After years of being bitter rivals, Fan Duel and Draft Kings decided to become an unstoppable force by merging into one company. The two daily fantasy sports giants made the decision in November, but in less than one year’s time the Federal Trade Commission reviewed their proposal and, in June filed to stop the merger because according to them, the combined company would control more than 90 percent of the United States market for paid daily fantasy sports contests.
“FanDuel decided to merge with DraftKings last November because we believed that this deal would have increased investment in growth and product development thereby benefiting consumers and the greater sports entertainment industry,” FanDuel CEO Nigel Eccles said in a statement on June 13.
This is the latest legal battle that the companies have lost as they have faced regulatory challenges in several states. Believe it or not, according to legal filings, neither company has been able to reach profitability since their births. The FTC estimated costs for the companies could have been as much as $12-15 million had they chose to continue to pursue the case, neither company could afford to take on the risk.
How could we forget the year of the DFS ad, 2015? Both companies went crazy advertising on every court and scoreboard in America, running commercials during every sporting event known to mankind, totaling a combined $1.5 million. That frivolous spending didn’t last because, in 2016, both companies pulled back the reigns on their budgets, FanDuel ad spending went down a whopping 96.5% from 2015 to 2016 and DraftKings’ ad spending went down 70.8%.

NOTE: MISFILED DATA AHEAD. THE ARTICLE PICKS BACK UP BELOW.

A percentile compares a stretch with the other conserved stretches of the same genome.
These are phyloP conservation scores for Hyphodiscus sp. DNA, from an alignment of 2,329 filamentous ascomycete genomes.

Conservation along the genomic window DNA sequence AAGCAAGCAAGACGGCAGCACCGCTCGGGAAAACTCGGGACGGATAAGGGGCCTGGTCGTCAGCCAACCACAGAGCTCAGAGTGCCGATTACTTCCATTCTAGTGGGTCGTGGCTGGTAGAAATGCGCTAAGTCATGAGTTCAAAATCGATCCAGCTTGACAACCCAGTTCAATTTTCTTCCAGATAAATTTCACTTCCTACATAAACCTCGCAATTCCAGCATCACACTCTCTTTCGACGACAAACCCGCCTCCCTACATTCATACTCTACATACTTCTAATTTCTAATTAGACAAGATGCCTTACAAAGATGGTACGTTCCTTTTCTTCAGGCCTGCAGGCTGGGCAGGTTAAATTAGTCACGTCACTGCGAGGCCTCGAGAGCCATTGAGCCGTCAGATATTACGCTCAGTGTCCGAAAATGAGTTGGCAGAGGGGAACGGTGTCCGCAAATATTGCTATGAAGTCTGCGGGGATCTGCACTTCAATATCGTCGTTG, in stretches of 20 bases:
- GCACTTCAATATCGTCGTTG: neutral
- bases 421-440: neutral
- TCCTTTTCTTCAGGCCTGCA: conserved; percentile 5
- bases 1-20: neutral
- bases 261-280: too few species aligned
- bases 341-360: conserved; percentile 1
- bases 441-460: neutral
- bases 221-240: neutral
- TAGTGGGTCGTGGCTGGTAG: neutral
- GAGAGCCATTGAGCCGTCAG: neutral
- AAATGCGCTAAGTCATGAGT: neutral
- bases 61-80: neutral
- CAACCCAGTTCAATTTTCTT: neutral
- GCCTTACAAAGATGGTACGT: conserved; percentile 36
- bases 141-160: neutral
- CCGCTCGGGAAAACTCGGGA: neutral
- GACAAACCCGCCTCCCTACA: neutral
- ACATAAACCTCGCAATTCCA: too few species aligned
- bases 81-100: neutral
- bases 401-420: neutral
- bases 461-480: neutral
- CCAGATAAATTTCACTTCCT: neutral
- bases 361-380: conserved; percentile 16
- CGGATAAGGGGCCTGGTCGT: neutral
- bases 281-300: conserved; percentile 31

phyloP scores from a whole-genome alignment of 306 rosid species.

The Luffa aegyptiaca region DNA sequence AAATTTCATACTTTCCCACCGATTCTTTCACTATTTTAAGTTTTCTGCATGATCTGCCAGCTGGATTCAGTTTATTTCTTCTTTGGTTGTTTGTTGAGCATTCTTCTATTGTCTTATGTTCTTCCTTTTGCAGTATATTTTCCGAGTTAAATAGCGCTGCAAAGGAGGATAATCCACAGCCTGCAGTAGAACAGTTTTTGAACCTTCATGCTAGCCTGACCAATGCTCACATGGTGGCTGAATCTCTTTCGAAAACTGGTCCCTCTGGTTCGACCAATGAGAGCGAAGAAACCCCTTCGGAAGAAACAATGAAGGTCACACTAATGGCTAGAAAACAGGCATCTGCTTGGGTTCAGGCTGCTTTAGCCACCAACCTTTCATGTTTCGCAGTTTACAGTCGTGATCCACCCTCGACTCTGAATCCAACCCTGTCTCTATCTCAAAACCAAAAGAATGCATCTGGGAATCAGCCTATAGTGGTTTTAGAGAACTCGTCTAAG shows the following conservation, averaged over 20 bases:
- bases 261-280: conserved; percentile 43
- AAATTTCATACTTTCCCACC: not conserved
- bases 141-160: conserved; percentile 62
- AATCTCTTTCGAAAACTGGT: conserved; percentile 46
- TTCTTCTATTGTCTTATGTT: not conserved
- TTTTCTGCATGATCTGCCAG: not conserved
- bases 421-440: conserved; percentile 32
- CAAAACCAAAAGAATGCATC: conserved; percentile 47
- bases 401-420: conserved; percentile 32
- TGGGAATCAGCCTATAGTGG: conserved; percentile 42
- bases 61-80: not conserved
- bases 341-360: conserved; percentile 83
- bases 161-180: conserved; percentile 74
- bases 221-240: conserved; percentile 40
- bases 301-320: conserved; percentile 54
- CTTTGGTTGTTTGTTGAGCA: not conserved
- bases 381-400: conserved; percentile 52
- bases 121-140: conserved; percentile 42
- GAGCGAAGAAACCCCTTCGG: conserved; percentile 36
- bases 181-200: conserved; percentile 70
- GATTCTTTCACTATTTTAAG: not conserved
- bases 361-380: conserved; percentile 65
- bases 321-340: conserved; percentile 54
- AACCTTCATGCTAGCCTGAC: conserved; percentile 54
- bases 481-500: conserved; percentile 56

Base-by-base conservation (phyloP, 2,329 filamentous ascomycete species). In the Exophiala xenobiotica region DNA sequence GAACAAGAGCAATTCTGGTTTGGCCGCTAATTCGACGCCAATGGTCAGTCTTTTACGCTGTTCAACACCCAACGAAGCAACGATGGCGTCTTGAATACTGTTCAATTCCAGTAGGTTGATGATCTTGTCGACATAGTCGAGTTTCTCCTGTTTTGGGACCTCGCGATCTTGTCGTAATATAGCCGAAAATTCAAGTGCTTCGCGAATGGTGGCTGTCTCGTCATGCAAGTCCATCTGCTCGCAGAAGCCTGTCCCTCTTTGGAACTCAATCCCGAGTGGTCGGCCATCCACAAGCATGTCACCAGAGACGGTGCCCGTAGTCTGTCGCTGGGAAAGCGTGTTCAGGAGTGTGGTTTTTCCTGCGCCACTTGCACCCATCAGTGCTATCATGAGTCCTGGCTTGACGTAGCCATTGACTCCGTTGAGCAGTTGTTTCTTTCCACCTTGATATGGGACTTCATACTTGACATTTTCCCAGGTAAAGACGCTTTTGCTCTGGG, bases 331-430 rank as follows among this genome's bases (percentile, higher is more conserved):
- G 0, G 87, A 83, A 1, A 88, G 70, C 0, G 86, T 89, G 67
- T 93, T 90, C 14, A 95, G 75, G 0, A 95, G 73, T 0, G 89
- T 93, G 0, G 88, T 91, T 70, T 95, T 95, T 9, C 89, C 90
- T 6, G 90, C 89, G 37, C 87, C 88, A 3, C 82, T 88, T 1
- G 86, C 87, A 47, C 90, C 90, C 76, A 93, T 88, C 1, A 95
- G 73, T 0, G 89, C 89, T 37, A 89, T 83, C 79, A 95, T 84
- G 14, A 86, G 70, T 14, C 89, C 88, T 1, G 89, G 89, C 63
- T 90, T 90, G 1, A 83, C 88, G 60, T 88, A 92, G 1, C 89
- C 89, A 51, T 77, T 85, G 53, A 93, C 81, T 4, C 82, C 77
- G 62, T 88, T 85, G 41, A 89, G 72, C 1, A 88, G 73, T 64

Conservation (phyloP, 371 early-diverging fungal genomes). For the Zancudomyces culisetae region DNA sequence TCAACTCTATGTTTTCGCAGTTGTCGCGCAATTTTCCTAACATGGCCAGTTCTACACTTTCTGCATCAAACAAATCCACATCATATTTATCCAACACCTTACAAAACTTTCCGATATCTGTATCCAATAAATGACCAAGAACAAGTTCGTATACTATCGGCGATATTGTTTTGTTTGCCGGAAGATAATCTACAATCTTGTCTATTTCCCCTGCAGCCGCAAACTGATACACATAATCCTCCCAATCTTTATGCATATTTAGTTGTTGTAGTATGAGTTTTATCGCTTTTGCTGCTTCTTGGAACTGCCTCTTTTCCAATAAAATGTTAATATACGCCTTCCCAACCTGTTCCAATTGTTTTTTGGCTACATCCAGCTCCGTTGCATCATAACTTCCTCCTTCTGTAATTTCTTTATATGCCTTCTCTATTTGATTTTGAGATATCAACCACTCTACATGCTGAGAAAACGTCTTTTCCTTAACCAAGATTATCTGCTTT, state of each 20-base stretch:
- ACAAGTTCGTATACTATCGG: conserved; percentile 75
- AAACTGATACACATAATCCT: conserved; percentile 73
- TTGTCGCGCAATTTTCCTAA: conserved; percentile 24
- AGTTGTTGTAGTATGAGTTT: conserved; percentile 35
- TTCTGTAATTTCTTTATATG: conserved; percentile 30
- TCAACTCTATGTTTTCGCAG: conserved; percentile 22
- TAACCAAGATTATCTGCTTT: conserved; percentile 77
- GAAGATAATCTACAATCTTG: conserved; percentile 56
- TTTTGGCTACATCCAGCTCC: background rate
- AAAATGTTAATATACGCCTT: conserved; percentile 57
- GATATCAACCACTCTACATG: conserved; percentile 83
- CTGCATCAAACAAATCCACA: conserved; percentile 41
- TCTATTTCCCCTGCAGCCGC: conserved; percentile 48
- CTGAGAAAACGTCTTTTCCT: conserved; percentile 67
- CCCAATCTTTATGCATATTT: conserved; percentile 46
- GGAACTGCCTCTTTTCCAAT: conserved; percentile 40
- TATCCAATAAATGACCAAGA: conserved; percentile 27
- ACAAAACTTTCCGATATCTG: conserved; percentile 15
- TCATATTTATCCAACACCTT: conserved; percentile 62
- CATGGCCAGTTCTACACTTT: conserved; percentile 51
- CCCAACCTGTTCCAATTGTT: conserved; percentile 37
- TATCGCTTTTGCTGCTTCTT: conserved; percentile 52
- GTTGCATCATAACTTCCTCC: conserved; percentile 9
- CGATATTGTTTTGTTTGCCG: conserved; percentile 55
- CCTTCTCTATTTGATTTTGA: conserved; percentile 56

In response to the FTC suit, both companies defended their position saying, it would not result in higher prices for customers and that regulators were pursuing “an unnecessarily rigid and uninformed application of the antitrust laws.”
DraftKings CEO Jason Robins released a statement announcing the merger’s termination saying that it was in the best interest of both parties.
“We believe it is in the best interests of our customers, employees, and investors to terminate our agreement to merge with FanDuel and move forward as a separate company,” Robins said.
The decision could be a huge blow to both companies as a dozen states and counting have passed regulations on Daily Fantasy Sports. According to Daniel Barbarisi, author of “Dueling With Kings,” a book about the industry’s rise and fall, the stronger of the two companies is Draft Kings.
“Through the merger process, DraftKings operated as if the merger was no guarantee. It raised money and continued to push the envelope and grow the brand,” Barbarisi told the New York Times. “FanDuel didn’t raise money, and its new initiatives weren’t as aggressive. That has left DraftKings in the stronger position now that the time to play nice is over, and they have to compete for market share again.”
It seems that both sites have loyal fantasy players that opt to stick to one brand or another. No matter which brand you like more, you have to be worried if you are a DFS player. If your state is in the process of trying to ban Daily Fantasy Sports, contact your representatives and let them know what a mistake that is.
We cannot predict the future but the fact the NFL is nearing its return bodes well for a resurgence for the two companies. Fantasy players around the globe are counting on it.